The origins of these events can be attributed to the parties and celebrations held by the richest classes of the island, who would gather to venerate their patron saints, to which they attributed good harvests, fertile lands, plentiful rainfall, the curing of sicknesses and ending of epidemics, etc. They would thus give homage to these saints by consuming and sharing the fruits of their harvest, which included the locally cultivated wines. These have developed into processions to mark festivals dedicated to Saint Mark in Tegueste, where the wagons are decorated with the fruits of the earth (seeds, cereals, flowers, etc.); to Saint Isidore the Laborer in Los Realejos; to Saint Isidore the Laborer and Maria Torribia (Saint Mary of the Head) in La Orotava; Saint Benedict in La Laguna; Saint Roch in Garachico; and Saint Augustine in Arafo.

Holiday of the Virgin of Candelaria

The Virgin of Candelaria is the patron of the Canary Islands feast is held two times a year, in February and August. The Pilgrimage-Offering to the Virgin of Candelaria is celebrated every 14 August in this event is a tradition that representations of all municipalities of the island and also of all the Canary archipelago come to make offerings to their patron. Another significant act of the feast of the Virgin of Candelaria is called "Walk to Candelaria" held on the night of 14 to 15 August in which the faithful make pilgrimage on foot from various parts of the island, even coming from other islands to arrive at Villa Mariana de Candelaria.

On 2 February we celebrate the feast of the Candelaria. Also on this day come to town many members of the Virgin.

Holiday of the Cristo de La Laguna

It is celebrated every 14 September in honor of a much venerated image of Christ in the Archipelago, the Cristo de La Laguna, is held in the city of San Cristóbal de La Laguna.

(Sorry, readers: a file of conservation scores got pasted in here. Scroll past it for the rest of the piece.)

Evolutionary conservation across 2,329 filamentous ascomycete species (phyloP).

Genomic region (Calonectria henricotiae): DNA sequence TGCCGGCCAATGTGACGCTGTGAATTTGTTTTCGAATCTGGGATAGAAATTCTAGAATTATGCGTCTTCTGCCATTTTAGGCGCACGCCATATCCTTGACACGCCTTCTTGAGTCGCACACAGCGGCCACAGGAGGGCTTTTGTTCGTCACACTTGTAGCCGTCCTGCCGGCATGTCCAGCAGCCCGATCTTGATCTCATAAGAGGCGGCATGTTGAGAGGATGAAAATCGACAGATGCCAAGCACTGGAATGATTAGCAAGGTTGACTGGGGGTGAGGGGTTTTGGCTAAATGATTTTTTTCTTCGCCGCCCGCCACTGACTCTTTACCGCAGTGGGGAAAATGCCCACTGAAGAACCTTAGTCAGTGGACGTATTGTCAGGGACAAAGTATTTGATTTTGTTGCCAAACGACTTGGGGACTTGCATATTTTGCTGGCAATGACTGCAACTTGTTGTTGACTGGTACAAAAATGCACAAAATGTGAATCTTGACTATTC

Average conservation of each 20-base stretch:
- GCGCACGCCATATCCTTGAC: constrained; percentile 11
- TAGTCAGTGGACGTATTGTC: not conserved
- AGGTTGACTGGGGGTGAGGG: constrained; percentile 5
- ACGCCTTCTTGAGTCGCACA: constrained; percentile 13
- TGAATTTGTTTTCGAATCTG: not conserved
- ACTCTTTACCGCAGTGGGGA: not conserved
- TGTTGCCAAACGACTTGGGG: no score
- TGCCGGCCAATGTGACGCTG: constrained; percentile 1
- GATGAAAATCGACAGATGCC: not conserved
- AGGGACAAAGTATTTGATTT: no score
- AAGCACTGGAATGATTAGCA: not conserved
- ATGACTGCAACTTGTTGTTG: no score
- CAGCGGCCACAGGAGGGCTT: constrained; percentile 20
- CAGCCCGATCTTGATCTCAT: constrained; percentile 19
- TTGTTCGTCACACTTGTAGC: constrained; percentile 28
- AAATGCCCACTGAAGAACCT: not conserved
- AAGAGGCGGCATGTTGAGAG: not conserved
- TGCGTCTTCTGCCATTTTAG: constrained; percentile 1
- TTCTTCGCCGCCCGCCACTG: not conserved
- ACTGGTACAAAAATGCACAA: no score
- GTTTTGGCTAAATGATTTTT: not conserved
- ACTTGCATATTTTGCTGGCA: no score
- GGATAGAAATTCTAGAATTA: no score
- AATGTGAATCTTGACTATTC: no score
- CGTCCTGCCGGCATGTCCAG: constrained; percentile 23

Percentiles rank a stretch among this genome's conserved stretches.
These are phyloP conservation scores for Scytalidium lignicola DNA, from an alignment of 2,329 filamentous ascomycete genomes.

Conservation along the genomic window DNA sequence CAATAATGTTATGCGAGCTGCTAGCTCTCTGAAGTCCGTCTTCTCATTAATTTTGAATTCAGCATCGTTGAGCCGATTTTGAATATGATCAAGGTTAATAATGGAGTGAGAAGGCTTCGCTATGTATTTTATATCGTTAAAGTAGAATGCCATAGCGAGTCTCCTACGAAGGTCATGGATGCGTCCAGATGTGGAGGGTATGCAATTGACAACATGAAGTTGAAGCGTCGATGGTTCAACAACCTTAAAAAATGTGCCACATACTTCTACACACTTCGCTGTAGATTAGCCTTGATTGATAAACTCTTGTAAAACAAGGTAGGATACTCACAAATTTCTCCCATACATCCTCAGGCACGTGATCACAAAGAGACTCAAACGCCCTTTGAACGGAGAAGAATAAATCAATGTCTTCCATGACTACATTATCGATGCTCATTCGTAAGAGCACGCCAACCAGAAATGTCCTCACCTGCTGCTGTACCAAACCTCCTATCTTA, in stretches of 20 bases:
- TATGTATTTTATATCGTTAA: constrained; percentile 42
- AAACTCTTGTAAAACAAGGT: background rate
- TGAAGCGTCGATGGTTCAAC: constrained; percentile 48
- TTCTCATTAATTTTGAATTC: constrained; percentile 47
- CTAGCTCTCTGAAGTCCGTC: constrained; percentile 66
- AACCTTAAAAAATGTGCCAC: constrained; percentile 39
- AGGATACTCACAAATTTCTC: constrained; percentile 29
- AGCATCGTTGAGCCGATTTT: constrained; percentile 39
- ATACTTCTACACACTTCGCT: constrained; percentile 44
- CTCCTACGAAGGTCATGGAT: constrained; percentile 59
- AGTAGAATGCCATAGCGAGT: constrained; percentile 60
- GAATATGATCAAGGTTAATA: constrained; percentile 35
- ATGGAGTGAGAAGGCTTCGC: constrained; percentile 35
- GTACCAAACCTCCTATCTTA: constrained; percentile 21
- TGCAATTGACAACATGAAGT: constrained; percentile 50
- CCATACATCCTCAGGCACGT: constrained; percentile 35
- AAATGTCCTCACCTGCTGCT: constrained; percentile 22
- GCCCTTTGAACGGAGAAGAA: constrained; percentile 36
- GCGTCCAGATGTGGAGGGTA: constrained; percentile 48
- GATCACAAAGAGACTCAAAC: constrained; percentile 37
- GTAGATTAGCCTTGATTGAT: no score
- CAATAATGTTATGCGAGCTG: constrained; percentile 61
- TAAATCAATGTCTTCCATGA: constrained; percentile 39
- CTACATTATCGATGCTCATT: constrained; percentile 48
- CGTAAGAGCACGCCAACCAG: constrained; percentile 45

Corpus Christi

Soil Tapestry in the Plaza del Ayuntamiento (Town Square) in La Orotava.

The religious festival of Corpus Christi is particularly important, and is traditionally celebrated with floral carpets laid in the streets. Particularly noteworthy are the celebrations in La Orotava where a very large carpet, or tapestry, of different coloured volcanic soils, covers the Plaza del Ayuntamiento (town square). These soils are taken from the Parque Nacional del Teide, and after the celebration, are returned, to preserve the National Park. The celebration of Corpus Christi in Orotava has been declared of Important Cultural Interest among the official Traditional Activities of the Island.[83]

Easter

Among the numerous other celebrations that define Tenerifian culture, Easter remains the most important. This is celebrated across the island, but is particularly notable in the municipalities of La Laguna, La Orotava and Los Realejos, where elaborate processions take place on Maundy Thursday, Good Friday and Easter Day, or “Resurrection Sunday”. Holy Week in the city of San Cristobal de la Laguna is the largest of the Canary Islands.

Religion

As with the rest of Spain, Tenerife is largely Roman Catholic.[84] However, the practice of other religions and denominations has increasingly expanded on the island due to tourism and immigration. An important Roman Catholic festival is the celebration of the feast day associated with the Virgin of Candelaria, patron saint of the Canary Islands, who represents the union of the Guanche and Spanish cultures.[85] The Guanches became devoted to a Black Madonna that Christian missionaries from Lanzarote and Fuerteventura left on a beach near the present-day Villa Mariana de Candelaria, which gave rise to the legends and stories associated with the Virgin. These legends fueled the cult of the Virgin and the pilgrimages to Candelaria that have existed to this day on the island. Another cult to the Virgin Mary exists in the form of Our Lady of Los Remedios (la Virgen de Los Remedios), who is patron of the Roman Catholic diocese of Tenerife (Diócesis Nivariense).